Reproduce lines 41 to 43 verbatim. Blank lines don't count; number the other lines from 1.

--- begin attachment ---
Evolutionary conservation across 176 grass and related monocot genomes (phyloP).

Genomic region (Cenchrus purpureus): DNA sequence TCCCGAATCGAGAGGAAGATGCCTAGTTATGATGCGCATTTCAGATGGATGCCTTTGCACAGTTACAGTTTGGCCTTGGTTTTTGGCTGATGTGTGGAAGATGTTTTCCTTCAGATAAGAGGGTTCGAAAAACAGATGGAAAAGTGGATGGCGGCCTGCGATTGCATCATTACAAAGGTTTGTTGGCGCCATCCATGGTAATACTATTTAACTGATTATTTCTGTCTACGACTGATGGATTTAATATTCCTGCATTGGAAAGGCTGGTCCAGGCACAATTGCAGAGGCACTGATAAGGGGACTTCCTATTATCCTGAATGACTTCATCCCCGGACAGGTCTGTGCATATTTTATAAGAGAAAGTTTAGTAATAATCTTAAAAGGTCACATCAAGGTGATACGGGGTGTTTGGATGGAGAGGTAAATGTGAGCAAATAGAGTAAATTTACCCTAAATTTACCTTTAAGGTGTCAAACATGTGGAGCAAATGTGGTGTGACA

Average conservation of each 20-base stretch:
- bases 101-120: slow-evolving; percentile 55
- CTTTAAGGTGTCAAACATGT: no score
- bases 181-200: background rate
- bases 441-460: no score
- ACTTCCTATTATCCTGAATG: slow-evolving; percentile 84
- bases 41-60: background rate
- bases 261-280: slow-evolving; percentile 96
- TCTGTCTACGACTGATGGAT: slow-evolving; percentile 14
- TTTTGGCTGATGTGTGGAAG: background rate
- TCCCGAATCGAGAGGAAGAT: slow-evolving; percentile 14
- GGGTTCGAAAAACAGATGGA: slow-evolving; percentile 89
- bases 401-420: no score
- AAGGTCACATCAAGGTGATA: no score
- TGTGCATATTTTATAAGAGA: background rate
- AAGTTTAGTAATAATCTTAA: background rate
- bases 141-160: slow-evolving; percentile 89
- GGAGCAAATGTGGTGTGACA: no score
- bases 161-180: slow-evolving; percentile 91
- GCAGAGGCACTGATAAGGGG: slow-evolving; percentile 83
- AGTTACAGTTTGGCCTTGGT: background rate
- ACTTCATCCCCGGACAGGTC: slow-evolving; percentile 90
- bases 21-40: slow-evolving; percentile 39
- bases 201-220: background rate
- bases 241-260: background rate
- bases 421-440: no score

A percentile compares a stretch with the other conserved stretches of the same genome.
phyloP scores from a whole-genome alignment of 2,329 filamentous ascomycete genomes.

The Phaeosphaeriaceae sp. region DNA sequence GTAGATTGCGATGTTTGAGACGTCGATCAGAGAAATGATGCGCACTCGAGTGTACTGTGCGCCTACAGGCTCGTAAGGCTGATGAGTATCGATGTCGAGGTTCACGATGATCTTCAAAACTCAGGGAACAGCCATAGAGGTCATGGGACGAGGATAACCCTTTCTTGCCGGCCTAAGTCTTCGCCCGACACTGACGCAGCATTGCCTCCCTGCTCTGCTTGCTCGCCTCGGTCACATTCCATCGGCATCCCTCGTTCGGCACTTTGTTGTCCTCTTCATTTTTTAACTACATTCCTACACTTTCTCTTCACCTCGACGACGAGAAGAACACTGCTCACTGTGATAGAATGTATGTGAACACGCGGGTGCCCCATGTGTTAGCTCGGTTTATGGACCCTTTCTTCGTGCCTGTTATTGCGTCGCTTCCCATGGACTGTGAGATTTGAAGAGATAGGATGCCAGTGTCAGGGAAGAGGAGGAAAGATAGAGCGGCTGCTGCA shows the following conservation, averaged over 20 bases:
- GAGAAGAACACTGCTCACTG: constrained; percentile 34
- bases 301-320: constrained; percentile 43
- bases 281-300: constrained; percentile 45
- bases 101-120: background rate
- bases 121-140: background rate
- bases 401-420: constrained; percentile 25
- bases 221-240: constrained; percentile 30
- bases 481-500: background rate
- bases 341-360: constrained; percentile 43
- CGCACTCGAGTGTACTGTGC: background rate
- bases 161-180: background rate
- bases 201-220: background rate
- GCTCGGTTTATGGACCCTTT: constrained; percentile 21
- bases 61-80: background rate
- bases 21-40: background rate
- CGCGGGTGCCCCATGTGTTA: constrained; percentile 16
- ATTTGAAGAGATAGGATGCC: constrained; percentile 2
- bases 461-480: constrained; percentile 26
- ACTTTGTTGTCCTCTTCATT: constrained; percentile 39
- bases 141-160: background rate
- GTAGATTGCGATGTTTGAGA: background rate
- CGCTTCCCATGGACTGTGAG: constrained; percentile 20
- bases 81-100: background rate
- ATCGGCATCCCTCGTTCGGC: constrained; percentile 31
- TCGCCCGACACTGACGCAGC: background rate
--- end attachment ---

- CGCACTCGAGTGTACTGTGC: background rate
- bases 161-180: background rate
- bases 201-220: background rate